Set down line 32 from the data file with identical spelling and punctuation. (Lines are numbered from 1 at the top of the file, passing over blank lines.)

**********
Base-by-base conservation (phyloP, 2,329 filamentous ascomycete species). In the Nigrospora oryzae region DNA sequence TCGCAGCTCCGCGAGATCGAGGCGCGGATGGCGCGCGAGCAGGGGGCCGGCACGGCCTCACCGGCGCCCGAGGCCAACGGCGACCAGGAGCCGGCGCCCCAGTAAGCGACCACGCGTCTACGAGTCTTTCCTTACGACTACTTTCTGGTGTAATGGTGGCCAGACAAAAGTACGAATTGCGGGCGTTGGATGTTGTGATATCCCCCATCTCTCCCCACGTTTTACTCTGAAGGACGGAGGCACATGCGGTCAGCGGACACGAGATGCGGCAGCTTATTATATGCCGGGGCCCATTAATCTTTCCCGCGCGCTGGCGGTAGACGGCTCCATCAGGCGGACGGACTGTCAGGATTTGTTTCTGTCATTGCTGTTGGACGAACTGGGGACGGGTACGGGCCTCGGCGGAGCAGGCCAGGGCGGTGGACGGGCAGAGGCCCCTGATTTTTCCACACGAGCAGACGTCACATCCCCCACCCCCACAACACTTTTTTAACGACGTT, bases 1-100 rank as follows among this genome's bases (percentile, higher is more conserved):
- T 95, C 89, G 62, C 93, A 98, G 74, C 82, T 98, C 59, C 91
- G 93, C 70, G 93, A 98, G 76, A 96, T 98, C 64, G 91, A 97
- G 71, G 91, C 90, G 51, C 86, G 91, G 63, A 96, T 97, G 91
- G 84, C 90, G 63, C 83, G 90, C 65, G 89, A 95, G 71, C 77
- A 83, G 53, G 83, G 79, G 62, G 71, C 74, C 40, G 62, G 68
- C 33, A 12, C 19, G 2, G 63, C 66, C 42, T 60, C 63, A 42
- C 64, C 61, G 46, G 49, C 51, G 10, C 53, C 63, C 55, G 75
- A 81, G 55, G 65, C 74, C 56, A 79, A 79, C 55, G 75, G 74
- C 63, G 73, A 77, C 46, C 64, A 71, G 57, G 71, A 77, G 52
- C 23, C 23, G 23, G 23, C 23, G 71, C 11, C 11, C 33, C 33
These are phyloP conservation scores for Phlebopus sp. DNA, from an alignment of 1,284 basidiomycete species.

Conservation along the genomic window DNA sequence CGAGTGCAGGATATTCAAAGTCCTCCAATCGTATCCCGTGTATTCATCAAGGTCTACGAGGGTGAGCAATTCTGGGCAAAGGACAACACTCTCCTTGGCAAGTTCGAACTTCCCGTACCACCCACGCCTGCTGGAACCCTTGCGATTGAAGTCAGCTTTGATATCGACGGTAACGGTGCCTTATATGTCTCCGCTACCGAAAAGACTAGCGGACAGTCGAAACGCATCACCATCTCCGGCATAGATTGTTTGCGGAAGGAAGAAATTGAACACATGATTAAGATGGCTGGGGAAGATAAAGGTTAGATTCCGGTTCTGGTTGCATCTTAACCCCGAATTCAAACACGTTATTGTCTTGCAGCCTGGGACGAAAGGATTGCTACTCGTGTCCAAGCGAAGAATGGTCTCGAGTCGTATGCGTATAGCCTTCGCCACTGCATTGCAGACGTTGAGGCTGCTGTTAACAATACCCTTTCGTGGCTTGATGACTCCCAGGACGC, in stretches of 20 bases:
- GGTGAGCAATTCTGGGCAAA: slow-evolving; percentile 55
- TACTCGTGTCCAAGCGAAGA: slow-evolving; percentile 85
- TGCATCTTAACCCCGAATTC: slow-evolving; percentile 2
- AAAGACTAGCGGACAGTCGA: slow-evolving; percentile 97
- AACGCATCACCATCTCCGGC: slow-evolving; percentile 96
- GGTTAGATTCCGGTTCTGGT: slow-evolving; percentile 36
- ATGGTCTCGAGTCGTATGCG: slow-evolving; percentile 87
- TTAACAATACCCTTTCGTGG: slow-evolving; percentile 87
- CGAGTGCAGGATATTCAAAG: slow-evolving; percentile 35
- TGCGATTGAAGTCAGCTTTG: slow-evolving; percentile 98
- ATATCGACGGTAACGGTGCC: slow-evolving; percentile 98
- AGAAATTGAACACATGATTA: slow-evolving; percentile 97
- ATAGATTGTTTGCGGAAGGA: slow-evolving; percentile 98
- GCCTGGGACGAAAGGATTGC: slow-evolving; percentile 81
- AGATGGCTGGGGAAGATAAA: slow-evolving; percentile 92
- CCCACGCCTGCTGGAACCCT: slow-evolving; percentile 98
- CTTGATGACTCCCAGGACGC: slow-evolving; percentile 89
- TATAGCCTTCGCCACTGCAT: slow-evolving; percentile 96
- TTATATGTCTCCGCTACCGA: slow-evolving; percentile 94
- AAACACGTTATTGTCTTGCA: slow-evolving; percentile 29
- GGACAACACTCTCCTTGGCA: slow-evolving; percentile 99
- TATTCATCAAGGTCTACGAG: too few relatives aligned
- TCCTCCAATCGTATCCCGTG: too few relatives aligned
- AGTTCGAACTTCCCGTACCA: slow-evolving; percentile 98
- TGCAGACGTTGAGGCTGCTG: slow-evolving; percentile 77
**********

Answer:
- TTATATGTCTCCGCTACCGA: slow-evolving; percentile 94